American Women Lost Over 5 Million Jobs Last Year. How Will They Ever Recover?

Photo: Hilary Swift/AP/Shutterstock.
Today, Senator Amy Klobuchar (D-MN), along with Senators Kirsten Gillibrand (D-NY), Dianne Feinstein (D-CA), Sherrod Brown (D-OH), Richard Blumenthal (D-CT), Bob Menendez (D-NJ), Ben Cardin (D-MD), Tammy Duckworth (D-IL), Jacky Rosen (D-NV), Dick Durbin (D-IL), Mazie Hirono (D-HI), Chris Van Hollen (D-MD), Sheldon Whitehouse (D-RI), Jack Reed (D-RI), Tina Smith (D-MN), Catherine Cortez Masto (D-NV), Tim Kaine (D-VA), Bob Casey (D-PA), Jeff Merkley (D-OR), and Martin Heinrich (D-NM) are sending a letter to the White House urging the need for targeted policies addressing women's job losses during the COVID-19 pandemic, Refinery29 can exclusively report.
The letter, addressed to Brian Deese, Director of the National Economic Council, highlights the disproportionate economic impact that women, particularly women of color, have faced in this recession. "The coronavirus pandemic has erased some of the hard-fought gains women made in recent decades and poses long-term challenges to women's economic security," the letter reads. "While job totals are down across the board since the pandemic began in early 2020, women have lost nearly one million more jobs than men during this time — with job losses disproportionately impacting Black and Latina women. The most recent monthly data shows an even greater divergence between job loss rates for working men and women. According to the Bureau of Labor Statistics, the American economy shed 140,000 jobs in December 2020, with women accounting for 156,000 net jobs lost, compared to a net increase of 16,000 jobs for men."
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Women experienced heavier job losses since the beginning of the coronavirus outbreak, and the gap has continued to widen as recovery has been slow. In September, four times as many women dropped out of the workforce as men. Now, according to the National Women's Law Center (NWLC), there are roughly 2.1 million fewer women participating in the labor force than there were in February 2020.
While the overall unemployment rate for women over 20 years of age was 6.3% in December (compared to around 3% pre-pandemic), for Black women, it's 8.4% and for Latinx women, it's 9.1%. What's more, the rates of unemployed women who've been unable to find a new job for longer than six months — what's called long-term unemployment — are staggeringly high, reaching 44% for Asian women 16 years of age and over. Men's overall unemployment rate in December was 5.8%.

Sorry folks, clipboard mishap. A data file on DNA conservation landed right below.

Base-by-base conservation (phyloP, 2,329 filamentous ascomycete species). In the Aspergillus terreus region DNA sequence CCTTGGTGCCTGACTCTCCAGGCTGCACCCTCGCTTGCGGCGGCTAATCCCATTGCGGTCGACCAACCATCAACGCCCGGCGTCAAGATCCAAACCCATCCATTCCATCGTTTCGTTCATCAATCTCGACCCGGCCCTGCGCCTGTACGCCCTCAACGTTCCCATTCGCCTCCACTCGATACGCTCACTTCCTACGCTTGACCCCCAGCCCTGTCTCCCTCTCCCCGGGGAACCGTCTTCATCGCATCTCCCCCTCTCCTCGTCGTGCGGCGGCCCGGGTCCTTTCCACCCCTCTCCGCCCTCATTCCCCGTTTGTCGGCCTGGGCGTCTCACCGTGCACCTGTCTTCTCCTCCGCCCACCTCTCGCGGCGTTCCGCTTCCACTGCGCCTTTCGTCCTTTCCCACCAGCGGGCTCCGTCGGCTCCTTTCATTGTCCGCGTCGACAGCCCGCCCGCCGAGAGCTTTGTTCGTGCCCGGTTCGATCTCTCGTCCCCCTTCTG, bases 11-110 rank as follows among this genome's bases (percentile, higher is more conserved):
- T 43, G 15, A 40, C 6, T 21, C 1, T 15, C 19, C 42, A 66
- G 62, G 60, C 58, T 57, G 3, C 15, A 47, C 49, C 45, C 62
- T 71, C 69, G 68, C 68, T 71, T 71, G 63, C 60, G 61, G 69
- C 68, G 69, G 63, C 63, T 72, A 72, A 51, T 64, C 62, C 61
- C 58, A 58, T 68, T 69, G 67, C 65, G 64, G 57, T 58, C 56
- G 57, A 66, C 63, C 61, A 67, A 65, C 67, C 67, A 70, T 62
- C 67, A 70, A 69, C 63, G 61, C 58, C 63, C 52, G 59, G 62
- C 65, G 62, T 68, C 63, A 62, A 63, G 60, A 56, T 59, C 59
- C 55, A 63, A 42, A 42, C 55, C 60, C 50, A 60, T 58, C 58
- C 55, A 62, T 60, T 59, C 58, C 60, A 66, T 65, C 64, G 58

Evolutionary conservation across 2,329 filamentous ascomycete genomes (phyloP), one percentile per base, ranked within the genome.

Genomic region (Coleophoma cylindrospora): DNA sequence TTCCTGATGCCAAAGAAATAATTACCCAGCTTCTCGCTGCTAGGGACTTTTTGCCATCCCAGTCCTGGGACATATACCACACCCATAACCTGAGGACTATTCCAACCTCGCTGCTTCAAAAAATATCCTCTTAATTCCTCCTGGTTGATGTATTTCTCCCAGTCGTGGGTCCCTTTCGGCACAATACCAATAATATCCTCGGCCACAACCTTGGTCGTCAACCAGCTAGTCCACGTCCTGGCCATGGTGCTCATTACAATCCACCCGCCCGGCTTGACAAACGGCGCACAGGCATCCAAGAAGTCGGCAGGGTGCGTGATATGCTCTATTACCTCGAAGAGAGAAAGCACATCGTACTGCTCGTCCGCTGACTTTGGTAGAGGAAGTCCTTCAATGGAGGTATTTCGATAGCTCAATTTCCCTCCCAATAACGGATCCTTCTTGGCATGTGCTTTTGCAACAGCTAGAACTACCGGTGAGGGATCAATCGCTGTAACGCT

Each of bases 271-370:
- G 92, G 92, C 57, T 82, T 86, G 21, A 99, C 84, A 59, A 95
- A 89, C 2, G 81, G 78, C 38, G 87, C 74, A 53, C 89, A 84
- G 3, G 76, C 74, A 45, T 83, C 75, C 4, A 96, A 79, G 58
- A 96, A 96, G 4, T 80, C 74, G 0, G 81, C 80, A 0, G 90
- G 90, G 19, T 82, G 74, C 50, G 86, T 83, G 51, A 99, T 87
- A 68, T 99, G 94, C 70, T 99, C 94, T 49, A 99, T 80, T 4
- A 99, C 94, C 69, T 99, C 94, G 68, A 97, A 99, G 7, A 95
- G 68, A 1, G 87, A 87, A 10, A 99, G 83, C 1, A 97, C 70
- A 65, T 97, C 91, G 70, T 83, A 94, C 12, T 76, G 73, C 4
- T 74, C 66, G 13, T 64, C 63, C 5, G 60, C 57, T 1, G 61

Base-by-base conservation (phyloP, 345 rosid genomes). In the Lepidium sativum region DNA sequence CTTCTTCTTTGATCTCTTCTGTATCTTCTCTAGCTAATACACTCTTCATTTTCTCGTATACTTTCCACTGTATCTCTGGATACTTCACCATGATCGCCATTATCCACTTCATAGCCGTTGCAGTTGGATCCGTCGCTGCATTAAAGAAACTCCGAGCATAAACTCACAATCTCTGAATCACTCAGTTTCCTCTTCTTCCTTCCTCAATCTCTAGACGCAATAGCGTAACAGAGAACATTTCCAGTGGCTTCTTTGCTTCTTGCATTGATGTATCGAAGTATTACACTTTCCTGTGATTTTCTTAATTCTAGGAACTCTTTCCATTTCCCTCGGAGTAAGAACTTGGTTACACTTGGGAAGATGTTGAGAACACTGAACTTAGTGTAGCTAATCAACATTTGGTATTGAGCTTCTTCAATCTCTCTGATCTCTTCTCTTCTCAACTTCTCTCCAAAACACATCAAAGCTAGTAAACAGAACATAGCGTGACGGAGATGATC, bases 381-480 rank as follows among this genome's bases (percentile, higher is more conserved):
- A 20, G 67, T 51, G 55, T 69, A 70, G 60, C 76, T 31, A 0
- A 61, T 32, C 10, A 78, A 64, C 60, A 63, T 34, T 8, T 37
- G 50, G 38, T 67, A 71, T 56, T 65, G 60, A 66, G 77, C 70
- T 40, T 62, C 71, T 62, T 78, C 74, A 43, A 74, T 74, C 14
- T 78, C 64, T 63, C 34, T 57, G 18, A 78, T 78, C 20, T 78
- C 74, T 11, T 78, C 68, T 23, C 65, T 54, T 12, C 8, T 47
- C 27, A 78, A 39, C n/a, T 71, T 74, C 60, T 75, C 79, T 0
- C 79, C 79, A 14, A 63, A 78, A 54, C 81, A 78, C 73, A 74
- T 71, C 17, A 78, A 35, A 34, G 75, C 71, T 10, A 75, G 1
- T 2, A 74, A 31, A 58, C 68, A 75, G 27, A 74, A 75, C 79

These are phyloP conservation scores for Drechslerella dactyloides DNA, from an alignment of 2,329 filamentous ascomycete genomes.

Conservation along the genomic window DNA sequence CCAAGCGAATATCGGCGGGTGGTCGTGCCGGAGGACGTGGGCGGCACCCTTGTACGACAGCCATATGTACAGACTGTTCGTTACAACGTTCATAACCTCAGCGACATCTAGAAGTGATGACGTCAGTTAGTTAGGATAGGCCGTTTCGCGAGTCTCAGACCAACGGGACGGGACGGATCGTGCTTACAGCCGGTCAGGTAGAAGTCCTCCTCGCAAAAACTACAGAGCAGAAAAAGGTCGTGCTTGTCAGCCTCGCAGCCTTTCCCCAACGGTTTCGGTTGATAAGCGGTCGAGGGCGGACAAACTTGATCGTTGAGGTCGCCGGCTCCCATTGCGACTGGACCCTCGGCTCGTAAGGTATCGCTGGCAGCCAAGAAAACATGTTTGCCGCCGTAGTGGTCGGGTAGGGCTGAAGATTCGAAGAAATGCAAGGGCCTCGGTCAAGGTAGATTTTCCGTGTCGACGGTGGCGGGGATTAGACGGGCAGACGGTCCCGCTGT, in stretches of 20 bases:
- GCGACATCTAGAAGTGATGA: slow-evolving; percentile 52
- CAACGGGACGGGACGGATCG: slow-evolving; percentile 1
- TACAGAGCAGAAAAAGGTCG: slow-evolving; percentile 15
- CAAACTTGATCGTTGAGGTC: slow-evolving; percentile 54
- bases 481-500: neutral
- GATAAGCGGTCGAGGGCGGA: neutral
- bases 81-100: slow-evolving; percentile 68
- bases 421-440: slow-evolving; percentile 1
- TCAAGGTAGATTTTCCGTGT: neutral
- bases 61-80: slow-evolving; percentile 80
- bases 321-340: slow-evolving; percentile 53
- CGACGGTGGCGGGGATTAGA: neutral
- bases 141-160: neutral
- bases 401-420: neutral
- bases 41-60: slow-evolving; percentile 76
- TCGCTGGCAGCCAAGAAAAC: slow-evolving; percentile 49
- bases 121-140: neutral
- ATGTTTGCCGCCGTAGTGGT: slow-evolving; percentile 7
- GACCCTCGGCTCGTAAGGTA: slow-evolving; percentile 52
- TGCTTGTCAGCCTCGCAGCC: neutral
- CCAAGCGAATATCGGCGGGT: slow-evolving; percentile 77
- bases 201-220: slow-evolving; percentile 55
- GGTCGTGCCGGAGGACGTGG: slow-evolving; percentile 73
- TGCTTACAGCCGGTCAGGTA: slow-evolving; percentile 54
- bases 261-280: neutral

While women have suffered higher job losses in practically every industry, there are some sectors that are women-dominated — such as retail and hospitality — where their job losses have been especially pronounced. In government, according to NWLC calculations, women accounted for over 90% of job losses in December. It's also worth noting that those who have dropped out of the labor force and are no longer actively seeking work are not counted in official Bureau of Labor Statistics unemployment data. 
The senators' letter also underscores the critical lack of affordable child care and paid family leave that has exacerbated women's job loss. "Many working mothers have also had to cut back their work hours or leave their jobs altogether to take on increased responsibilities as caregivers due to school closures," the letter notes. "We look forward to working with you to make progress in addressing a number of structural and long-standing policy issues that have historically undermined women's ability to work — including challenges in accessing affordable child care, the lack of a national paid leave policy, and ongoing gender pay disparities."
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The letter goes on to praise the Biden administration's proposed $1.9 trillion COVID relief bill, called the American Rescue Plan, which currently includes at least 14 additional weeks of paid family and sick leave, as well as tax credits for those with children and a much-discussed $1,400 direct stimulus payment. Lawmakers such as Rep. Alexandria Ocasio-Cortez (D-NY) have argued, however, that Congress needs to go further, providing $2,000 monthly payments in light of the many months Americans have gone without aid.
In addition to the appointment of Deese as director of the National Economic Council, President Biden's other key economic appointments include Boston mayor Marty Walsh as labor secretary and Cecilia Rouse as the chair of the Council of Economic Advisers.
"Without significant focus and attention to women's workforce issues at the federal level, the disproportionate economic impact of the pandemic on women threatens to harm our nation's overall recovery and reverse decades of progress," the letter's final paragraph states. The full letter can be read here.
A one-size-fits-all plan to heal the economy is not enough. For a recession that has hit women and BIPOC the hardest, we need policies that specifically address women and BIPOC.

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